It says something for the level of Matt Jansen's international expectations that he had already booked his summer holidays when told he had been called up by England.
The highlight of his trip to Canada was to be his role as an usher at his brother's wedding in Vancouver, which is pencilled in for 15 June, the day England might be playing France in the second round of this summer's World Cup. The potential for family discord is rife. His father has already stated his preference to watch Matt in Japan than see Joe Jansen walk Astrid up the aisle. "I'm sure it will be forgiven," he smiled.
As Darius Vassell demonstrated in Amsterdam, one touch, one goal, can take you a very long way and tomorrow the Blackburn striker will have perhaps as little as 45 minutes against Paraguay to make his case.
Jansen would settle for that. When he failed to make Sven Goran Eriksson's squad which was to be beaten by Italy last month, he reasoned that there was little point building up his hopes. In the depths of his mind may have lurked the suspicion that he was still suffering the after-effects of a three-month ban imposed on himself, Seth Johnson and Lee Hendrie after the trio broke a curfew during England's disastrous display in the European Under-21 Championships in Slovakia.
"When it happened it was too soon for me to be called into any squad, but since Graeme Souness came in as manager he has been playing me as an out-and-out striker and my form's been better."
Had Eriksson selected a striker from Blackburn with the World Cup in mind, you would have imagined Andy Cole might have been sitting in front of the microphones of England's hotel in the Cheshire countryside. But it appears the man who has scored more European goals for Manchester United than anyone else will have to come to terms with the fact that his international days are done.
"I spoke to Andy this morning and he wished me all the best and gave me a hug," said Jansen, who acknowledges that Cole's arrival at Ewood Park has honed his own game, both in teaching him movement off the ball and creating space for Jansen's own talents to shine. "We are short of strikers at the club, I was playing as a lone forward and I'm not the biggest bloke in the world so I struggled. But since Andy's come it's been a breath of fresh air."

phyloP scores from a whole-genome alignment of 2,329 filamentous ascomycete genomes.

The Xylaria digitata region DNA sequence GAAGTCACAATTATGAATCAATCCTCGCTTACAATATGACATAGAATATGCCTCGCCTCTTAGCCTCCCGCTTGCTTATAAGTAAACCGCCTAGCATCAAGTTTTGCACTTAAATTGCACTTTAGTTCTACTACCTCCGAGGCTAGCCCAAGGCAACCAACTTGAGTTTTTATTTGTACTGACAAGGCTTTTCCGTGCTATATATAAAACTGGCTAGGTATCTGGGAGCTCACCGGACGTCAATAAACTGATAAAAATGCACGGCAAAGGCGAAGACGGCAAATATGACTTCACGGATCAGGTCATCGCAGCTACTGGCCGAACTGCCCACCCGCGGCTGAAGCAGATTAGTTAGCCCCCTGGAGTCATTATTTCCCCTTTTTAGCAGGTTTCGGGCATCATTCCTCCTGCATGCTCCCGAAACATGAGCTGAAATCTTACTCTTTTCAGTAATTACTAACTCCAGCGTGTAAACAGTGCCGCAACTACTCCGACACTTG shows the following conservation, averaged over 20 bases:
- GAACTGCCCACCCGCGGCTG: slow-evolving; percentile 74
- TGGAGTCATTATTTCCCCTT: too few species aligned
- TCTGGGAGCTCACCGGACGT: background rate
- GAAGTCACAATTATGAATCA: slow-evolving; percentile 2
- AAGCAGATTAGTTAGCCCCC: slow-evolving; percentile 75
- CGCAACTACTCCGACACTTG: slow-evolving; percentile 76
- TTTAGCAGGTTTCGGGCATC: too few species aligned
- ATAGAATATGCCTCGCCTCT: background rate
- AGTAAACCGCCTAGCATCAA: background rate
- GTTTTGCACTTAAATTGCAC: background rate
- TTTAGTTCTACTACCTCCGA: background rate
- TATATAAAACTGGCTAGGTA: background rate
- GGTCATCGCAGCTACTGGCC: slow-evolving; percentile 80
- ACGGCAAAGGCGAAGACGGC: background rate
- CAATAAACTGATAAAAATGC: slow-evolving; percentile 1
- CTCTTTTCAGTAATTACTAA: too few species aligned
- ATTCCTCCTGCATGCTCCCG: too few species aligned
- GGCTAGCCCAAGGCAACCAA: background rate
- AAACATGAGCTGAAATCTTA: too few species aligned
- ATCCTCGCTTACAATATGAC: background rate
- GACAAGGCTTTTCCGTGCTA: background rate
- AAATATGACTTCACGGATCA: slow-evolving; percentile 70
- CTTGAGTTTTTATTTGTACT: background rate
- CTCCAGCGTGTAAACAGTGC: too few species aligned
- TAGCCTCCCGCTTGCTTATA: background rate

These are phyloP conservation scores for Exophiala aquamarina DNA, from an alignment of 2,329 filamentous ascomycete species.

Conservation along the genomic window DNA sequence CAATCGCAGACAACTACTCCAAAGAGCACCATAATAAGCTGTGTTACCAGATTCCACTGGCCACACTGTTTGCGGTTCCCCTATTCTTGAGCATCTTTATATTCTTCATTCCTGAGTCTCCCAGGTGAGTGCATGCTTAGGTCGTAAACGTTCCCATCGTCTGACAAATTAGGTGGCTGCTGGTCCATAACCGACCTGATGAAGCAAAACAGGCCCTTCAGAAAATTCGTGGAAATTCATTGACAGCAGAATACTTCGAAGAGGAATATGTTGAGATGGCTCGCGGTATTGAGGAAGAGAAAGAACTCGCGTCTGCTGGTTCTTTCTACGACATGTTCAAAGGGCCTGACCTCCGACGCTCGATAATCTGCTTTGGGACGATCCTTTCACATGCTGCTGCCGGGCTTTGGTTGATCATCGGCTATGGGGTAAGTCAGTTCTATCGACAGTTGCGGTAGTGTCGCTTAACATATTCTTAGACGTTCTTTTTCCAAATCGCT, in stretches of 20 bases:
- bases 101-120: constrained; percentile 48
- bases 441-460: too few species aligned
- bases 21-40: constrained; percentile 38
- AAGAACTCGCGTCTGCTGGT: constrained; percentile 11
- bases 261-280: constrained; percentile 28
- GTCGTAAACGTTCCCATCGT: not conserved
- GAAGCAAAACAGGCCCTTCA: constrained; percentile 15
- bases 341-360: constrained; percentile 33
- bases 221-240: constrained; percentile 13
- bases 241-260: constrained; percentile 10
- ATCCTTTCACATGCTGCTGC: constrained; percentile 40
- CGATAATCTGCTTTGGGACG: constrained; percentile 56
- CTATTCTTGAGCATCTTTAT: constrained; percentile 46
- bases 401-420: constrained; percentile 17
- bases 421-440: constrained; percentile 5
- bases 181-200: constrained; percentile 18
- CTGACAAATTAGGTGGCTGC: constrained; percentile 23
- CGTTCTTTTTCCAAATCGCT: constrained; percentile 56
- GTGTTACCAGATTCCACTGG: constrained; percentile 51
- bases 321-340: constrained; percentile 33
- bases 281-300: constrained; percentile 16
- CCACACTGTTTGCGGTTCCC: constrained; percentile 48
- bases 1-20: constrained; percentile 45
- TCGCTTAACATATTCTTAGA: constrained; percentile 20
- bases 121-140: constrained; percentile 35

It has been a strange, almost surreal season at Ewood Park. Their victory over Tottenham in the Worthington Cup final has ensured Blackburn's participation in the Uefa Cup and they might with a little more luck have beaten both Arsenal and Manchester United home and away. Yet they have lost home and away to Derby County and Sunderland and were well beaten by Leicester, results which when consigned to the pages of Rothman's Football Yearbook will seem inexplicable.
"We seem to lift our game for the most important matches and I have every confidence I can make the step up, internationally," said Jansen. "I have learned a lot from Graeme Souness. His style is to toughen you up but, before, he said I was running down blind alleys and said I was a 'bit of a circus act'. He's pleased with the way I have come on."
Ever since taking his first steps in the professional game in the exciting side Mervyn Day fashioned at Carlisle, which produced the likes of Seth Johnson and Rory Delap, it seemed a given that the policeman's son from the Border Country would one day play for England.
At 24 he is still young but his chance might have arrived earlier had he made different choices. Manchester United offered him a contract, but Jansen opted instead for a Crystal Palace side that was to be miserably relegated in 1998.
He might have exchanged the soon-to-be bankrupt ruins of Selhurst Park for Newcastle, the club he supported as a boy, but negotiations broke down with the Magpies' chairman, Freddie Shepherd letting it be known that Jansen's personal terms were "outrageous". This was denied by the player's representatives, and Jansen opted to go to Blackburn, who were promptly relegated.
"I felt it was too soon to go to Manchester United because I wanted to play first-team football and had more chance of getting it at Crystal Palace. I enjoyed my time there but I could have progressed more if I'd gone to United," Jansen now admits.
"It would have raised my profile. Playing in Europe week-in, week-out makes it easier to get into the England squad. But I have been given a chance and players in lesser teams have been given a chance. And now it's up to us to take it."Reuse content